Taking Him as He Was
They took him even as he was — Mar_4:36
Without What Some Thought as Necessary Provisions
From the first verse of this chapter we infer that Christ had been teaching the people from the boat. He was not particular about His pulpit. He had sat in the ship a little way from land, and spoken so to the crowds upon the shore. Now the teaching was over; He was weary; He was craving for a period of rest. And so He bade His disciples cross the lake, and that is the moment to which our text refers—they took Him even as He was. Perhaps the sky was threatening a storm, and someone had suggested fetching cloaks. Or one had hinted at getting store of victuals if they were going to camp out on the other side. And then Peter, who was dictating this, recalled a certain eagerness in Christ, so that all the kindly hints had come to nothing. They had not waited till any cloaks were brought. They had not sent a messenger ashore. Weary, and probably hungry, they had taken Him even as He was. That is a great task for all of us, and I should like to consider for a little some of the many folk who fail to do it.
Don’t Take Jesus as You Think He Ought to Be
First, then, I speak of those who take Jesus as they think He ought to be. It is the temptation of many godly people, and that is the reason why I put it first. They never doubt that Jesus is divine. Their confessing cry is that of Thomas. Then they remember what they learned in childhood, that God sees everything and is omniscient. And so, quite independently of Scripture, and as an inference from the attributes of God, they conclude that it was so with Him. Then perhaps they open Scripture, and they find Him saying, “I do not know.” Or they read that He was astonished and surprised, and, of course, omniscience never is surprised. And it perplexes them, and gives them troublesome doubts, as if the writers were tampering with their Lord, and laying violent hands upon His glory. Then comes the temptation to wrest Scripture, and to make it mean what it could never mean, and to evade the sense that any child would gather if you put the Bible in his hand. And to all such I would say quietly, and very gently (for I honor them), “Friend, you must take Him even as He was.” Never dream that you are honoring God by imposing your conceptions upon God. Never dream that any thoughts of yours can be worthier than those the Bible gives you. You are a child, a learner, a disciple, and as a child you must come to Christ in Scripture. You must take Him even as He was.
You Can Learn from Nature Only as You Take It as It Is
That this is the only way to get to know Christ I might illustrate in simple fashion. I might think of the knowledge we have gained of nature. For long centuries men came to nature with certain preconceptions in their minds. They had their theories about the world, and to these theories nature must conform. And the result was ignorance, and rank empiricism, and a science that was falsely so called, and the countless errors of the Middle Ages. Then came Bacon—and what did Bacon do? He took nature even as she was. He swept away that fog of preconception. He accepted facts as simply as a child. And the result was a real and growing insight into the mystery of God in nature, which has irradiated all the world for us. For us the wayside weed is wonderful, and the tiniest insect is compact of miracle. For us there is a glory in the heavens such as was never dreamed of by the Psalmist. And all the knowledge has been brought to us because these gallant toilers of the dawn had the courage to take nature as she was.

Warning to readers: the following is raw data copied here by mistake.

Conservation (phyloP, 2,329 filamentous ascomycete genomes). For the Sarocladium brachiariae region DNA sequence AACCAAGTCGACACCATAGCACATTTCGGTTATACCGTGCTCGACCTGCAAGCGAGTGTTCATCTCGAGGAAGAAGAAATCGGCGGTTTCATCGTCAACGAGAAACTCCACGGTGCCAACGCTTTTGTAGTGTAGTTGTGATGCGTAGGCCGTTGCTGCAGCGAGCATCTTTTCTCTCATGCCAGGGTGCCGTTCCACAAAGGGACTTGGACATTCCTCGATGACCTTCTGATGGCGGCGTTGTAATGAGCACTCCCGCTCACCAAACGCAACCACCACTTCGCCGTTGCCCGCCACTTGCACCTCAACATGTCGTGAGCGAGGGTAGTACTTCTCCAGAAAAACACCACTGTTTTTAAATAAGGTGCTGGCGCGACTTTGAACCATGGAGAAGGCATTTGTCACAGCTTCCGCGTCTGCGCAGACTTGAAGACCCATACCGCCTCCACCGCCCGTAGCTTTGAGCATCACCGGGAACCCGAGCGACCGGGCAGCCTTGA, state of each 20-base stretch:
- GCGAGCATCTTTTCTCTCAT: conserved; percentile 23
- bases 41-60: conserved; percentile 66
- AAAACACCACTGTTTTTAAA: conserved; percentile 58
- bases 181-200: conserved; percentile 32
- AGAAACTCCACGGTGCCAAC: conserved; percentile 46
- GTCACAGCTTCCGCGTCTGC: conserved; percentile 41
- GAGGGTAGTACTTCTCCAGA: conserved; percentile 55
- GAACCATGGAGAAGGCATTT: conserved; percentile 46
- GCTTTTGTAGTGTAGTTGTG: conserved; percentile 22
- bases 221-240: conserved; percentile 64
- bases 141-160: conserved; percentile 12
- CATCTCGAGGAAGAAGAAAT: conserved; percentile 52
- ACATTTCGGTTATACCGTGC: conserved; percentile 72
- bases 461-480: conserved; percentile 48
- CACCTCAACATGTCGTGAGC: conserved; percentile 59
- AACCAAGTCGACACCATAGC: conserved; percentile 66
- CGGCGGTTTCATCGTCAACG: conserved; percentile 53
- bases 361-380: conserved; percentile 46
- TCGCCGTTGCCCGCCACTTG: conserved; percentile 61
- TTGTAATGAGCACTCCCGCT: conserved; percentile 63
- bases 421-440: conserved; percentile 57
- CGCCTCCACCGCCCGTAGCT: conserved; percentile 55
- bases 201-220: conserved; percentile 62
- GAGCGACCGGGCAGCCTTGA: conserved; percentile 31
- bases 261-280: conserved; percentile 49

Take Him as He Is, Not as Others Present Him
Again, I think of those who take Him as they find Him in the books they read. Our modern literature is full of Christ even though His name be never mentioned. There is a Christ of Browning and of Tennyson. There is a Christ of Mr. Wells. There is a Christ of the novels of George Eliot, and of the sermons of Newman and of Spurgeon. Yet all these are but imperfect paintings, and the yearning heart can never rest in them. To know Him and to trust Him and to love Him we must take Him even as He was. That was what the wise men from the East did. In their books they had been told of Him. And then the star appeared and led them to the cradle—and the cradle was but a sorry manger. Many a scholar would have gone home again, preferring his scholarly dreams to this reality; but they took Him even as He was. Took Him in the manger, with the ox and ass as His companions—gave Him the gold and frankincense and myrrh—worshipped and adored. These students of all the learning of the Orient did what every student has to do—they took Him even as He was.
Don’t Take Him as You See Him in the Lives of Others
Lastly, I think of those who take Him as they see Him in the lives of others. Someone has very truly said that a Christian is the Bible of the street. There are multitudes who judge of Christ by what they see in His professing followers. And very often that is a noble witness, fraught with an influence incalculable, and rich in commendation of the Master. A godly and consecrated father is a noble argument for Christ. A Christlike mother, in a worrying home, is more convincing than any book of evidences. But the pity is that you and I who trust Him are often so very different from that. And to all who are watching us and judging Him by us, I say, “Friend, you are not dealing fairly with the Master. You must take Him even as He was.” You would never dream of judging Chopin by the schoolgirl’s rendering on her poor piano. Is it perfectly fair to judge of Christ by the imperfect rendering of His learners? What a difference it would make for multitudes if only, like the disciples on the lake, they would take Him even as He was.